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The No. 1 place to work in IT: USAA scores a three-peat

June 18, 2012 06:00 AM ET

Schwartz says he's "especially jazzed" about setting up additional agile development labs, where IT and business unit staffers work together on projects. "We now have 20% of the projects in our portfolio running through labs," he says.

11 a.m. York stops for coffee at an on-campus Starbucks, which is surrounded by several "foxholes" and "campsites" -- rooms designed for small, impromptu meetings. "Wherever we find dead space, we create a collaborative area," she says.

Forgot your wallet? No problem. Employees can charge the snacks and beverages they buy at Starbucks, as well as the cards, gifts or other items they pick up in the on-site store. Their purchases are itemized, with the totals deducted from their paychecks.

1 p.m. The spacious, modern cafeteria, with a wide variety of hot and cold entrees and plated desserts on display, is among the amenities that Will McDowell says he missed most about USAA when he left to take a job at a publicly traded insurance company in the mid-Atlantic region.

"I really missed the campus, and more than anything I missed the team environment," says McDowell, who returned after a year and now is an IT technical director who leads USAA's mobile, social and Internet development teams. "At the other company, IT was more of an order-taking organization. Here, we really work hand in glove with the business, developing strategy and executing against it."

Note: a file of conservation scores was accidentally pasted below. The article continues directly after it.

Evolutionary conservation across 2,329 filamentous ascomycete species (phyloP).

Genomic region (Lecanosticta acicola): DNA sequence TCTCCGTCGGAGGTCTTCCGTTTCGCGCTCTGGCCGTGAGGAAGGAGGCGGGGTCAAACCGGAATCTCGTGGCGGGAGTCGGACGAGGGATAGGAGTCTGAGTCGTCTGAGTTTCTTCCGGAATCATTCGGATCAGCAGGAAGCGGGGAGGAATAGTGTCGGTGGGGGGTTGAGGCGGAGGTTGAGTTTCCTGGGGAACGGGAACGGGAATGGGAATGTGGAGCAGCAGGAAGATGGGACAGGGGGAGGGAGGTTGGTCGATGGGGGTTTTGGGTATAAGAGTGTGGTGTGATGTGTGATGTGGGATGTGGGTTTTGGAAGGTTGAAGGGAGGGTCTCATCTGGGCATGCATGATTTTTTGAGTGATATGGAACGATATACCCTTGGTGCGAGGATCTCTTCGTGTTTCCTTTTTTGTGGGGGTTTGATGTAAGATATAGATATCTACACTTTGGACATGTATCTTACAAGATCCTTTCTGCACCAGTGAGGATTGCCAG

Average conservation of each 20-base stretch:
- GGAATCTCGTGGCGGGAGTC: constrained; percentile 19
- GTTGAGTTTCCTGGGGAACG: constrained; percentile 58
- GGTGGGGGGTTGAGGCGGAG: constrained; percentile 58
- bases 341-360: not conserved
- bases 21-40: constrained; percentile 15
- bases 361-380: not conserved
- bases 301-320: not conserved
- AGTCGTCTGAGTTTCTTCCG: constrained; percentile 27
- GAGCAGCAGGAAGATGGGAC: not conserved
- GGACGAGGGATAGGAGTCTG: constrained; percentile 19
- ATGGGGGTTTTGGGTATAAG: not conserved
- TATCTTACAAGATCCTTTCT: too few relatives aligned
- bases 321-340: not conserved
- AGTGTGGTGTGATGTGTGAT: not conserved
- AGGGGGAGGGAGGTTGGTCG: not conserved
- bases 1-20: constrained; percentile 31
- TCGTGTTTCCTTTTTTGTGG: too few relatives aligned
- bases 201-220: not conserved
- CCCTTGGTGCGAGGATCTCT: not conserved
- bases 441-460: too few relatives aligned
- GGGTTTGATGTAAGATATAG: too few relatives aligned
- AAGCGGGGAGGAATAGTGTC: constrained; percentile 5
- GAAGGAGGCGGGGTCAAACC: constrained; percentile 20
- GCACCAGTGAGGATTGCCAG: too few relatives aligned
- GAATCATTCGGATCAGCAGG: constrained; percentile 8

3-5 p.m. Software developer Seth Ethington arrives for an interview with Computerworld carrying a written list of the many benefits he personally values at USAA. At the top are the countless opportunities to innovate.

The majority of my ideas have either gone into production ... or they're on a road map to go into production."
Seth Ethington, software developer, USAA

"The majority of my ideas have either gone into production, so members are seeing changes, or they're on a road map to go into production," says Ethington. USAA also has submitted four of his ideas for patenting.

"Just having the opportunity to go through the patent process is very rewarding," says the 31-year-old father of two. "Financially, it's not something I'd ever be able to do on my own. USAA basically fronted all the money for me to go through the process."

Lyndsay Yerbic, 23, a software developer hired right out of Mesa University in Colorado, also has a written list. The benefit she values most: Nexus, USAA's social network specifically for recently hired college grads. She's a leader in the Nexus community, and she says one of her favorite activities has been coordinating the monthly technology seminars for IT workers.

Through Nexus, Yerbic has met friends, discovered volunteer opportunities and found co-workers with shared interests. She has also picked up tips for getting to know San Antonio and Texas overall.

"I never pictured myself in Texas until I pictured myself at USAA," says the self-described "Colorado girl."

Next: Spotlight: No. 2-ranked CareerBuilder sets projects on the fast track

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